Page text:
Author Topic: investment strategy for senior parent  (Read 1943 times)

dcunitedfan

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investment strategy for senior parent
« on: October 14, 2017, 07:53:11 AM »
I'm taking care of my 77yo mother - we recently sold her modest house, so she now lives with me.  Her SS takes care of her basic necessities (food, utilities, medigap insurance) with a few hundred a month left over.  She has about 100K in savings/IRA (in addition to being modest, was in need of renovation, plus she still had a mortgage at the time of sale, which is why the total now is low).

So in the short term she is completely fine, and we could leave all of the money in a savings account and not worry.  I'm wondering mostly about the future, if there is some uncovered medical expense or assisted living needed at some point.  I don't think it would be wise to chase some hyper aggressive strategy to try to quickly multiply her money several times over, which is probably what she would need if she ends up having greatly increased expenses later on.

So I guess my question is - should I tell her to keep to an age appropriate, conservative strategy and have her leave most of her money in fixed income, or should she be doing something else?

Frankies Girl

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Re: investment strategy for senior parent
« Reply #1 on: October 14, 2017, 09:48:44 AM »
If you want ridiculously simple, you could put everything into either Vanguard's Wellesley Income (VWINX) or Wellington (VWELX).

Wellesley is a balanced fund mix, and the most conservative of the two with 1/3 in stocks and 2/3 in bonds. It will throw off some decent dividends each month (the income part) that could be reinvested if not needed.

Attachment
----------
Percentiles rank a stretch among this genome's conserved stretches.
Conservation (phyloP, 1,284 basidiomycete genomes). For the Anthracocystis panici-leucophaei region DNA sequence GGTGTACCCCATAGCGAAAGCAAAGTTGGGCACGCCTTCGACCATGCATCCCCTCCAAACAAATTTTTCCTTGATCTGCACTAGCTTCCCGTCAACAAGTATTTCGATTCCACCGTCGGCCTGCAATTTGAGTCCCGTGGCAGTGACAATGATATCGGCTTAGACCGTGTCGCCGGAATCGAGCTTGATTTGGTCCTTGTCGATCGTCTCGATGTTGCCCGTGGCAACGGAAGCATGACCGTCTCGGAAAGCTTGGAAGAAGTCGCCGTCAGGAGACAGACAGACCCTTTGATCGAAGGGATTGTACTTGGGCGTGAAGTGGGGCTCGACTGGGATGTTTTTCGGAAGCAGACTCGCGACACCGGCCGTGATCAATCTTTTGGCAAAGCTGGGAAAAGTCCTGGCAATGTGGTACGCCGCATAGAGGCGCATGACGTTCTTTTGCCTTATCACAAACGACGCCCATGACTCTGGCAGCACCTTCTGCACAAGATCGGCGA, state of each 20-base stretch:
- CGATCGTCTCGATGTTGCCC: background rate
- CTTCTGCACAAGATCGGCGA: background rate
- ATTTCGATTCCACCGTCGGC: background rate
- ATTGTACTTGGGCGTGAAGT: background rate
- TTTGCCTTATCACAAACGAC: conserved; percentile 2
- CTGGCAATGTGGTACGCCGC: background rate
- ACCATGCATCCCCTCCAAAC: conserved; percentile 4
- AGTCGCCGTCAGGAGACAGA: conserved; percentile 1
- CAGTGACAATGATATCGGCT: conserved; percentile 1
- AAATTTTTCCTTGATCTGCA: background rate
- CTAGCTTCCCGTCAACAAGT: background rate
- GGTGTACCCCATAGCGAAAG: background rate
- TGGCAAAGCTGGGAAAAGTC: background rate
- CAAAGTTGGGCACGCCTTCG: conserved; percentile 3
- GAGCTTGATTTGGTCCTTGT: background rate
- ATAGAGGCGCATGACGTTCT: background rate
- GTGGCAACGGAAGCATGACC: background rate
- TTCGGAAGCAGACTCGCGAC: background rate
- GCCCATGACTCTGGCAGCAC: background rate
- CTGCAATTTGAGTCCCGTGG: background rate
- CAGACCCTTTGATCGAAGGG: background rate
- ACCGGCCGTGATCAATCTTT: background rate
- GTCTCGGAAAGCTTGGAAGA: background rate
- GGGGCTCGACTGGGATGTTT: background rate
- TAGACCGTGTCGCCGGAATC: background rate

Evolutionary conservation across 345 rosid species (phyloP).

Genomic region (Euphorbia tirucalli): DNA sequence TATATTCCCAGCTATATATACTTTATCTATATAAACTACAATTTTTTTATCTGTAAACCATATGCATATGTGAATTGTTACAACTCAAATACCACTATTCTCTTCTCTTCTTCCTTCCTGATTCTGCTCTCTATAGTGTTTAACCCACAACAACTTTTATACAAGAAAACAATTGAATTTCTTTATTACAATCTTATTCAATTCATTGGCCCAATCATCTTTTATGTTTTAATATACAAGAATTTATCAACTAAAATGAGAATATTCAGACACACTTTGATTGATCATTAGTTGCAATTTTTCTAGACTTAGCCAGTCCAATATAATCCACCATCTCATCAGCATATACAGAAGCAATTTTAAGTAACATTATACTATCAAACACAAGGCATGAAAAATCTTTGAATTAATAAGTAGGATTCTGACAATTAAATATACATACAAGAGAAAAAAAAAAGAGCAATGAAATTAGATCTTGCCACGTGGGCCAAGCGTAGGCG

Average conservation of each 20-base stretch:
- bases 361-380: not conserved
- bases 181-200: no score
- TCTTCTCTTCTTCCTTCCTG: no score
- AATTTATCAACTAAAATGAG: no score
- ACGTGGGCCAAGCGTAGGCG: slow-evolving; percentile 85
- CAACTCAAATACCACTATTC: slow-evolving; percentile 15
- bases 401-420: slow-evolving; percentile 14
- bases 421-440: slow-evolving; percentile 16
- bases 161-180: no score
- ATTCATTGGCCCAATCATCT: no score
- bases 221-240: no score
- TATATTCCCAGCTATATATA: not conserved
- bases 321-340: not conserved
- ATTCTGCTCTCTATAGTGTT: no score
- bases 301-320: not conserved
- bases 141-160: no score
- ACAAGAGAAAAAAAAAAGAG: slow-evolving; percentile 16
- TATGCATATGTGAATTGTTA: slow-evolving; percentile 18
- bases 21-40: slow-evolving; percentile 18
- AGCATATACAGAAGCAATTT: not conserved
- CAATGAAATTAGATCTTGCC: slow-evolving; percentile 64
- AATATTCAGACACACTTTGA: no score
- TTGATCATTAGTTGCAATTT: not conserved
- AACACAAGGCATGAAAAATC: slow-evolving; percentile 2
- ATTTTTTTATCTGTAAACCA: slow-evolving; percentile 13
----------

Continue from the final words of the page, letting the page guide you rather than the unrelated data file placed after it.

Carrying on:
Wellington is also a balanced fund mix, but skewed the other direction; 1/3 bonds and 2/3 stocks. So still conservative, but better growth opportunities.

Do also consider if any of the invested funds are in a taxable account, or IRA required minimum distributions (which she will have to take each year) may push her up into a higher income bracket. As she is single, her social security and distributions all will have impact her taxes. So investing heavily in bonds will add to her income through the dividends/cap gains generated.


If you can't decide, an equal mix of Wellington and Wellesley will give you 50% equities and 50% investment grade intermediate bonds. I personally would choose one or the other and go 100% into that since it's so easy and it's Vanguard so you know they are excellent funds - just have to decide very conservative (Wellesley) or reasonably conservative (Wellington) basically.

Both are considered the gold standard (and highly recommended) for conservative portfolios (so will weather downturns as well as anything) while still providing a bit of growth.



You could recreate the above if for some reason you'd prefer using Vanguard's VTSAX and VBTLX (both of these are their all encompassing index funds) to create a 60/40 or 70/30 2-fund portfolio.

Vanguard Total Stock Market Index Fund (VTSAX)
Vanguard Total Bond Market Index Fund (VBTLX)

« Last Edit: October 14, 2017, 09:52:00 AM by Frankies Girl »

dcunitedfan

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Re: investment strategy for senior parent
« Reply #2 on: October 15, 2017, 07:05:59 AM »